The Mysterious Rutabaga—Why You Should Eat It

Dr. Lindsey Mcilvena, MD

In her day job, treating patients living with chronic disease, nutrition and lifestyle are not after-thoughts, they’re central to helping her patients get well. She’s also our go-to expert on plant-based diets.

When was the last time you sank your teeth into a deliciously roasted rutabaga?

Been awhile? What? Never tried one? It’s time to get back to this root veggie, and here’s why.

Rutabagas are a member of the brassica or cruciferous vegetable family—kind of like a cross between a turnip and a cabbage. It’s a cousin to all those other SuperFood giants—bok choy, broccoli, cauliflower. Just like the other brassica members, rutabaga contains indole-3-carbinols, plant compounds that show much promise in preventing numerous chronic diseases including cancer.

In addition, the more familiar vitamins, minerals, and macronutrients are not scant within this white root of a vegetable. One cup of cooked rutabaga has 2 grams of protein and 3 grams of fiber –not bad! That same cup also contains very little fat and few calories, making it a healthy choice. That amount of rutabaga also contains nearly half of the recommended daily vitamin C, and over 10% of your daily magnesium, potassium, and phosphorous, as well as 8% of your daily calcium. There are also smaller amounts of selenium, zinc, vitamin K, vitamin E, folate, and niacin, and copper.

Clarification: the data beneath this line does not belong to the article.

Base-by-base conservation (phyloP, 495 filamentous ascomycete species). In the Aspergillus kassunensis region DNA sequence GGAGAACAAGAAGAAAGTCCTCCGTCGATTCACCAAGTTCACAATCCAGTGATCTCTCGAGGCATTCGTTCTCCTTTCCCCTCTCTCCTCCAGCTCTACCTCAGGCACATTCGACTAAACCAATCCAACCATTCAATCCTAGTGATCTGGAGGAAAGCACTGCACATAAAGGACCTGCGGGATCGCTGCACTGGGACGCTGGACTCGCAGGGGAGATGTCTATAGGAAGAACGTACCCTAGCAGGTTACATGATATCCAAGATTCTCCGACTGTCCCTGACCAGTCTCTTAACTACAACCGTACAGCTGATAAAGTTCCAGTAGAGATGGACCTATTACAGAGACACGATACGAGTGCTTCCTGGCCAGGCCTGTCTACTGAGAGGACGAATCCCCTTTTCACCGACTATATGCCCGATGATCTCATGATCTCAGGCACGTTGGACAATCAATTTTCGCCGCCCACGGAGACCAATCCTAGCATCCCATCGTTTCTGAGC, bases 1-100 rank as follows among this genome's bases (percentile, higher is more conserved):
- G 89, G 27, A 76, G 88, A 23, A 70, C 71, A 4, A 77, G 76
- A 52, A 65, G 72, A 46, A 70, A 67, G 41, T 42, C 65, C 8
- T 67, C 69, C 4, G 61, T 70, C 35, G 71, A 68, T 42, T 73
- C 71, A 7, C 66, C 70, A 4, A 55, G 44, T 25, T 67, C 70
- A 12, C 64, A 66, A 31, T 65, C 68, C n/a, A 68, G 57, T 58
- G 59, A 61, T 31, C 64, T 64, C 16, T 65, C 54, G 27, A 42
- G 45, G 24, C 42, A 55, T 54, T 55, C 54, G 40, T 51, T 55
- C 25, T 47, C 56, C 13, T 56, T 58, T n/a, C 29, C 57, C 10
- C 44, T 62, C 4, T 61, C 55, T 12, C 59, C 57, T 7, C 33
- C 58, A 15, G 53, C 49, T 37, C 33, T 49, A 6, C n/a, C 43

So how should you incorporate rutabaga into your cooking repertoire?  The traditional Swedish way calls for boiling and mashing it, as you would potatoes. You can also cube it and roast it, or throw chopped rutabaga in a soup or stew. You can also noodle it, or shred it for salads. If you want to get really creative, try making a healthier version of French fries.

Try giving this often overlooked veggie a chance, you won’t be disappointed.

Rutabaga Nutrition Source: USDA

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